Manifestations of Inflammation and Pain Flares in Rheumatoid Arthritis

Hand Rheumatoid Arthritis
Hand Rheumatoid Arthritis
Investigators found data to determine subgroups of patients with rheumatoid arthritis, namely patients with DAS28 and pain flares, which they believe will help guide treatment.

Flares are common in patients with rheumatoid arthritis (RA), but many experience discordant inflammation and pain flares, according to study results published in BMC Rheumatology.

The study included patients from the Early RA Network (ERAN) cohort (n=719). The researchers assessed patients annually up to 11 years after presentation (3703 person-years of follow-up). The researchers defined flare events in 2 different ways, which were analyzed in parallel: Disease Activity Score-28 (DAS28) or pain flares. DAS28 flares satisfied Outcome Measures in Rheumatology (OMERACT) flare criteria: increases in DAS28 since the previous assessment (≥1.2 points if active RA or ≥0.6 points if inactive RA). Pain flares were defined as a ≥4.8-point worsening of Short Form Health Survey 36-Bodily Pain score.

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The researchers analyzed the first documented episode of each DAS28 and pain flare for each patient. They then used latent class analysis to determine subgroups with DAS28 and pain flares and compared clinical courses between subgroups.

After analyzing the results, the researchers found that 45% of patients experienced DAS28 flares and 52% experienced pain flares. Flares were usually discordant, with 60% of patients with DAS28 flare not concurrently in pain flare and 64% of patients with pain flare not concurrently in DAS28 flare.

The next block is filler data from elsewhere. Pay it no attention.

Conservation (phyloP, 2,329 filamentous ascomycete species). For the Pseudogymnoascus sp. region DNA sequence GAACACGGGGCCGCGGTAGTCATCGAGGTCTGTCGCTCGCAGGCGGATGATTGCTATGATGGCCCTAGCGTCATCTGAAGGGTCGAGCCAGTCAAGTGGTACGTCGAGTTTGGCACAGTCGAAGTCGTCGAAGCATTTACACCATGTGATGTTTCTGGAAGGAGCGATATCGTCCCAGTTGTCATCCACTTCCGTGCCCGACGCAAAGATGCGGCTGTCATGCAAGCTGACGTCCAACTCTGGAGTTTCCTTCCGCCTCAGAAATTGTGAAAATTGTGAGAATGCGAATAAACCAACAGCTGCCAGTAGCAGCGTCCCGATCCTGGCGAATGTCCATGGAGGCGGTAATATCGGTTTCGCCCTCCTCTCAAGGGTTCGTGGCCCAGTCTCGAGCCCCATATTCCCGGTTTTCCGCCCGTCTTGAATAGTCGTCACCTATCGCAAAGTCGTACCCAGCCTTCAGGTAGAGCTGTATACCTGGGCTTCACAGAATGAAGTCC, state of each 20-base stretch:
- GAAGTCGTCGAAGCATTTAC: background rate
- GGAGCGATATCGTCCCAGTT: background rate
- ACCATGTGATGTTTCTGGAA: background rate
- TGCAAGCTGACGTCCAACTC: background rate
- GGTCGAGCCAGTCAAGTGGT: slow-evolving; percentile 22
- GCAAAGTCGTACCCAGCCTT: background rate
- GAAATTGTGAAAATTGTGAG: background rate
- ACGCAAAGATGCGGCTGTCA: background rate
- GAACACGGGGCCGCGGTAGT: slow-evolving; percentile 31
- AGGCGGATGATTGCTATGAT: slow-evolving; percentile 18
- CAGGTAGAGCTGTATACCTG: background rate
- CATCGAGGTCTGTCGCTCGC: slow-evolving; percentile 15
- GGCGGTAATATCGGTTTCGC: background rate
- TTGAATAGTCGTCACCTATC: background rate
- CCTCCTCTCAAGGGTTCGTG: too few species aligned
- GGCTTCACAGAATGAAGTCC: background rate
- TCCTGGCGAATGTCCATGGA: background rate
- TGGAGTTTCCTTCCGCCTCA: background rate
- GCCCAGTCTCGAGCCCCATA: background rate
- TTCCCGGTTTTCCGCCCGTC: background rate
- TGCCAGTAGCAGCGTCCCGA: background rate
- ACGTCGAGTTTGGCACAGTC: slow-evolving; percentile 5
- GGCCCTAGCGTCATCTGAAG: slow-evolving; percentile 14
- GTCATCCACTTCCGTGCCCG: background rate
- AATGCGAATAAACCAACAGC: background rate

The researchers identified 3 distinct DAS28 subgroups: the first characterized by increases in tender/swollen joint count (14.4%); the second by increases in symptoms (13.1%); and the third, which displayed lower flare severity (72.5%). They also identified 2 discrete pain flare subgroups: in the first the pain flare occurred following low disease activity and symptoms (88.6%) and in the second occurred on the background of ongoing active disease and pain (11.4%).

While DAS28 and pain flares had observed differences, both were associated with increased disability, which persisted after the flare.

The study included several limitations. The researchers noted that assessments may not have captured data during a flare’s peak, while pre-flare data may not reflect the patients best clinical status. In addition, missing data may have influenced the study findings.

“DAS28 and pain flares are discrete entities indicative of differing underlying mechanisms, but both have immediate patient impact and lead to longer term disability. Identifying and understanding RA flare subgroups should guide treatment,” the researchers wrote.

Disclosure: Several study authors declared affiliations with the pharmaceutical industry. Please see the original reference for a full list of authors’ disclosures.


McWilliams DF, Rahman S, James RJE, et al. Disease activity flares and pain flares in an early rheumatoid arthritis inception cohort; characteristics, antecedents and sequelae. [published online November 18, 2019]. BMC Rheumatol. doi:10.1186/s41927-019-0100-9